Saturday, February 15, 2014

Brilliant, Holmes, Brilliant

     I have just watched The Sign Of Three, the second episode of the third series (UK)/season (U.S.) of BBC's Sherlock.

     Stunning.  Starting from The Sign Of The Four, the television updating borrows character names, circumstances (generally), bits of business and a few themes -- Watson's marriage, Sherlock showing a slightly more-human side -- and weaves them, by flashback and Holmes' inner visualization, into a compelling story.

     I'd found the first episode of this go-round a little flat; it's not easy to retell the detective's return from supposed death in an especially new way, what with the "surprise" being well over a hundred years old and not a real surprise even then.  But it was a solid piece of work and with Cumberbatch as Holmes and Martin Freeman as Watson, what's not to like?  The Sign Of Three marked a return to the best this version of the iconic characters has to offer.

     Time well spent -- especially considering I watched it via Kindle, flat on my back in bed, having awoken at 3:30 this morning and given up on an easy return to slumber.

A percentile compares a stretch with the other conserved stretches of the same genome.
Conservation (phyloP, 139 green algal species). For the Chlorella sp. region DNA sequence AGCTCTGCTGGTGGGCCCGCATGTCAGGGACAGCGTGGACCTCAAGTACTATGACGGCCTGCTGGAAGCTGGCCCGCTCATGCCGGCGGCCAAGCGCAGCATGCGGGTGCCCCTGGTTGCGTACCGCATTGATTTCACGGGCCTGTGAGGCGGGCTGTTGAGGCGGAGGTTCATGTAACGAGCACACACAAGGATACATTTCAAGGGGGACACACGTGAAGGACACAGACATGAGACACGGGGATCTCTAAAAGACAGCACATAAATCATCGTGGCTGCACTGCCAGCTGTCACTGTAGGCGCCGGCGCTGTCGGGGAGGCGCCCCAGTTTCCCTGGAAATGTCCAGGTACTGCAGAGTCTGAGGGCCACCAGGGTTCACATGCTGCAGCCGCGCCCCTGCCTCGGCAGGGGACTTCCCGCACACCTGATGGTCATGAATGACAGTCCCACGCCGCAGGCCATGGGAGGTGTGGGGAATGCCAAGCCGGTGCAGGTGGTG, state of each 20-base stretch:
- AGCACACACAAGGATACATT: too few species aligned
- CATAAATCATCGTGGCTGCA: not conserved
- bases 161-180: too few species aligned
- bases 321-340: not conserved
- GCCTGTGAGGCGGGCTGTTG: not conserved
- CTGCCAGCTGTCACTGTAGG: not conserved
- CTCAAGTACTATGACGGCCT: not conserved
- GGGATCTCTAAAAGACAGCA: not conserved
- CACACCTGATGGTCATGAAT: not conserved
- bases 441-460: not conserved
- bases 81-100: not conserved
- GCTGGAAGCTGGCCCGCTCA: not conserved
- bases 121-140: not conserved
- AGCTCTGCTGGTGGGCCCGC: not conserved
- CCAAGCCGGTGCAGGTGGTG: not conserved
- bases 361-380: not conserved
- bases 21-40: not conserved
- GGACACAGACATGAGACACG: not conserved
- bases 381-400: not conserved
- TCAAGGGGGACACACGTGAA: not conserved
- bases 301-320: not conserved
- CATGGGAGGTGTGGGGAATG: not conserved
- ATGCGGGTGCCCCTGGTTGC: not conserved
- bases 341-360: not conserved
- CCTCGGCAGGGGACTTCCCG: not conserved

(Is this fellow the "historical" Sherlock Holmes?  No.  He's who he might've been had he been born 30 years ago or written here and now by some time-displaced A. Conan Doyle.  It's hardly canon but it comes astonishingly close, which is a lot of the fun.  You can watch and enjoy these program[me]s without knowing the original stories but you'll get a lot more out of them if you have.)


Robin said...

I think the contrast to the TV show "Elementary" is very stark. The British version both more modern and more "true" to the original character than Elementary's.

Roberta X said...

Tam claims -- and I kinda concur -- that "Elementary" is Holmes for people who miss "House."

They're both well done. The general level of writing, production and dialog of the BBC series is higher and, yes, more true to the original.

John A said...

Two different approaches, the BBC show is meant to be the broad theme of restating the original stories in today's world, while Elementary posits the characters today rather than the stories and might better be compared to Scott-and-Tomlin's "There Might Be Giants" as inspiration.

One thing both shows do that I applaud is refraining from having Watson being a caricature of a nincompoop as in the Rathbone-and-Bruce series of yore, which formula was followed for decades after.

Robin said...

Roberta, Tam has a point - not least because I think its clear that House is a Holmes derivative.

Roberta X said...

Indeed he is -- have you noticed his address? But wait, there's more!